As The CA reported, there were people in MCS who knew about Kiner's suspension and there was even a petition. I heard from some of them and encouraged them to come forward. I assumed, wrongly, that internal pressure would force MCS to divulge any potentially embarrassing information before Obama's visit. An education blogger also wrote about the BTW graduation rate. And my former colleague Mary Cashiola, who is now spokeswoman for Mayor A C Wharton, wrote about her problems getting public information from MCS on enrollment that might influence school-closing decisions.
School board members apparently did not know about the suspension. Dr. Jeff Warren said disciplinary issues involving teachers and principals are for management to handle, while the board deals with policy.
"That typically won't come to us," he said.
Warren is sympathetic to Kiner. He believes she was new to BTW and made a mistake for which she has paid the price. "She has become an exemplary principal," he said.
Board member Kenneth Whalum Jr. said he did not know about the suspension until reading about it Thursday.
"Institutionally, the board knew - or should have known - about it as a function of our oversight responsibilities, even if that knowledge was very general in nature," he said.
Like most Memphians, I was moved by the televised BTW graduation and Obama's visit. I later met some of the graduates at a civic club luncheon and was very impressed by them. There are apparently some positive things going on at BTW under Kiner's leadership.
But the end doesn't justify the means, whether it's college sports programs chasing national championships or public school systems under pressure to increase test scores and graduation rates. The good work of many can be tainted by the cheating of a few.
I don't happen to think that Kiner's suspension is as big a deal as, say, the lawsuit last week against First Horizon over $883 million of its mortgages, which the CA ignored for four days. But that's not the issue. The Kiner suspension was news because of BTW's remarkable improvement in graduation in one year and moreso when the school was singled out for national acclaim.
In education, big improvements are hard to make in a year or two. That is not to say they don't happen, but the underlying facts must be known before a super teacher or super principal is hailed. Many outstanding teachers and principals labor in anonymity and achieve slow, steady progress. Happily, some of them are getting recognition, like the math teacher at Whitehaven High School who was the subject of a story in The Commercial Appeal earlier this year. A friend of mine whose wife is a standout advanced calculus teacher is trying to get the College Board to identify extraordinary AP teachers. I hope they do.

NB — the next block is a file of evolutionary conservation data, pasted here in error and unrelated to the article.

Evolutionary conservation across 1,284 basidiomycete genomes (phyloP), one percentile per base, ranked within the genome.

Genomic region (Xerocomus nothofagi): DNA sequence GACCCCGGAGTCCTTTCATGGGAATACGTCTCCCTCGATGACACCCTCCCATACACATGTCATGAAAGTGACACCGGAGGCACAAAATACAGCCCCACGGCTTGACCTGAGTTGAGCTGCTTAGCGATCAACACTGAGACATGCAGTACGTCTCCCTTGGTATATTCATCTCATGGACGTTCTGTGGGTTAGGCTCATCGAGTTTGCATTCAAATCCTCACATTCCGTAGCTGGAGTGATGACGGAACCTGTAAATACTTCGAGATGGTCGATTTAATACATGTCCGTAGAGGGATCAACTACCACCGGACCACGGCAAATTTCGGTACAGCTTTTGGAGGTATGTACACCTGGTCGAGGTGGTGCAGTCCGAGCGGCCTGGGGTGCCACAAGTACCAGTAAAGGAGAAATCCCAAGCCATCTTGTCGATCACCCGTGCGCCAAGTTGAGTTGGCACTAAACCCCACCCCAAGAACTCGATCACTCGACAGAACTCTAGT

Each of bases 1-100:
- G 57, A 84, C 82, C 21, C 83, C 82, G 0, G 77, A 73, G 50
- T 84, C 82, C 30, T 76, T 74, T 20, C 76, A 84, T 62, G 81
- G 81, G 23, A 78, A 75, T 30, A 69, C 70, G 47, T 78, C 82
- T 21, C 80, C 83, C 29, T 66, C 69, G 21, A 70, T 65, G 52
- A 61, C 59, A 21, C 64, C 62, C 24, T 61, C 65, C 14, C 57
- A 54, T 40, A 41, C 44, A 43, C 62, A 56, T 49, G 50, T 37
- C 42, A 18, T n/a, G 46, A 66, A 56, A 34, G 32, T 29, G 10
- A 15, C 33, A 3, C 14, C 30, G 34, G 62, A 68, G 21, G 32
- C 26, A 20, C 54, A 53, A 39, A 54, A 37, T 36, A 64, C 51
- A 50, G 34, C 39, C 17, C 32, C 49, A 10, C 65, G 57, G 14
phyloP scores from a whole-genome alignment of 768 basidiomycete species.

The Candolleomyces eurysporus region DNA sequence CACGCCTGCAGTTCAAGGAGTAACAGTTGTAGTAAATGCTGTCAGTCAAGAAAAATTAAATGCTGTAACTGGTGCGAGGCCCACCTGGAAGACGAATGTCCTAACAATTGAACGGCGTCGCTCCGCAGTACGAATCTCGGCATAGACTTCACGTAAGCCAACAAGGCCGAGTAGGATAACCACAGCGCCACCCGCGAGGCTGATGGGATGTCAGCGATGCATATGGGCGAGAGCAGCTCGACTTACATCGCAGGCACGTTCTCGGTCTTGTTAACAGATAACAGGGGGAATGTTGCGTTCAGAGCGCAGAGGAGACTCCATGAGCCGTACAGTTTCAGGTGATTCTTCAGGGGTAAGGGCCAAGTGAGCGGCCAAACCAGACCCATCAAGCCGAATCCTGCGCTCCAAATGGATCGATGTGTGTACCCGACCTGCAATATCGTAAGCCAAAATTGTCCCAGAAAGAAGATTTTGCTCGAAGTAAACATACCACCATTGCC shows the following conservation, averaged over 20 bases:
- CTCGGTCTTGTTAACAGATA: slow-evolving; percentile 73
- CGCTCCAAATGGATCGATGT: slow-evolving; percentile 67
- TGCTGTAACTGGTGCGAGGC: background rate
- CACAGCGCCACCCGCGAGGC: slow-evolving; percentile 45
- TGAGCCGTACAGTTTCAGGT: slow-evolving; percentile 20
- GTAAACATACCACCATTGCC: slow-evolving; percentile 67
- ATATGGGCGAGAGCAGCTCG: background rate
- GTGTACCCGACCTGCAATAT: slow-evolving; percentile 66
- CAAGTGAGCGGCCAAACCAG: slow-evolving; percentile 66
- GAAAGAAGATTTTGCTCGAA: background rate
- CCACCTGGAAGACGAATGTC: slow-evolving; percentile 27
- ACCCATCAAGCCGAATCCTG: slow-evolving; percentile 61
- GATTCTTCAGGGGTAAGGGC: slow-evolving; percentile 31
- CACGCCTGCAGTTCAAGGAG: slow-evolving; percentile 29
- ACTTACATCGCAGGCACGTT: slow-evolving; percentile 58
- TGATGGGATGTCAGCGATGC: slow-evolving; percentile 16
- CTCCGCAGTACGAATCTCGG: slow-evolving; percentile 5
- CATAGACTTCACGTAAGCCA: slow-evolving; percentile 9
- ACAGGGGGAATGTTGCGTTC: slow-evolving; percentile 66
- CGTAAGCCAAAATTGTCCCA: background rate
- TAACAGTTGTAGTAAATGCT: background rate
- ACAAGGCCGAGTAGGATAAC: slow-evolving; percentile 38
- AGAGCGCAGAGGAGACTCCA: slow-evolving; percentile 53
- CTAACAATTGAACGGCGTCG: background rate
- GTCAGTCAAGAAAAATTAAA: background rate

Honest data and prompt, full disclosure are crucial as the Memphis and Shelby County school systems move toward a merger. Spin and stonewalling won't work. Trite as it sounds, that's the main thing.
For the second time in a year, a Memphis financial firm has earned national attention if not a national rating for its prowess in the once wildly popular mortgage-backed securities industry. First it was Morgan Keegan, which settled with the Securities Exchange Commission for $200 million. Now First Horizon has been named a world-class miscreant by the federal housing regulator known to none-and-all as the Federal Housing Finance Agency (FHFA).
Eat your hearts out, Nashville and St. Louis. In a front-page story in the Wall Street Journal Saturday, Memphis-based First Horizon is among the chosen in lawsuits against "17 of the world's biggest financial institutions." Also on the elite list are Bank of America (assets of $2.5 trillion), Citigroup ($1.9 trillion in assets), Goldman Sachs, and J.P. Morgan Chase & Co. First Horizon is the plucky underdog in the group, with just $25 billion in assets.
Why anyone would take a bank's asset valuation seriously these days is one for Ripleys. Investors apparently don't. First Horizon's stock value peaked at $40 a share in 2007 and has fallen to about $6 a share. And if you don't understand banking and collateralized debt obligations, don't worry. Regulators and Fannie Mae and Freddie Mac apparently don't either, or at least the lawsuit says they didn't figure it out for years until it was too late.
The charge: First Horizon and its subsidiaries were on an expansion kick in 2005-2007 and packaged mortgages into sellable securities without divulging the crummy credit quality of some of them. Not unlike the rap against Morgan Keegan and its so-called Kelsoe funds.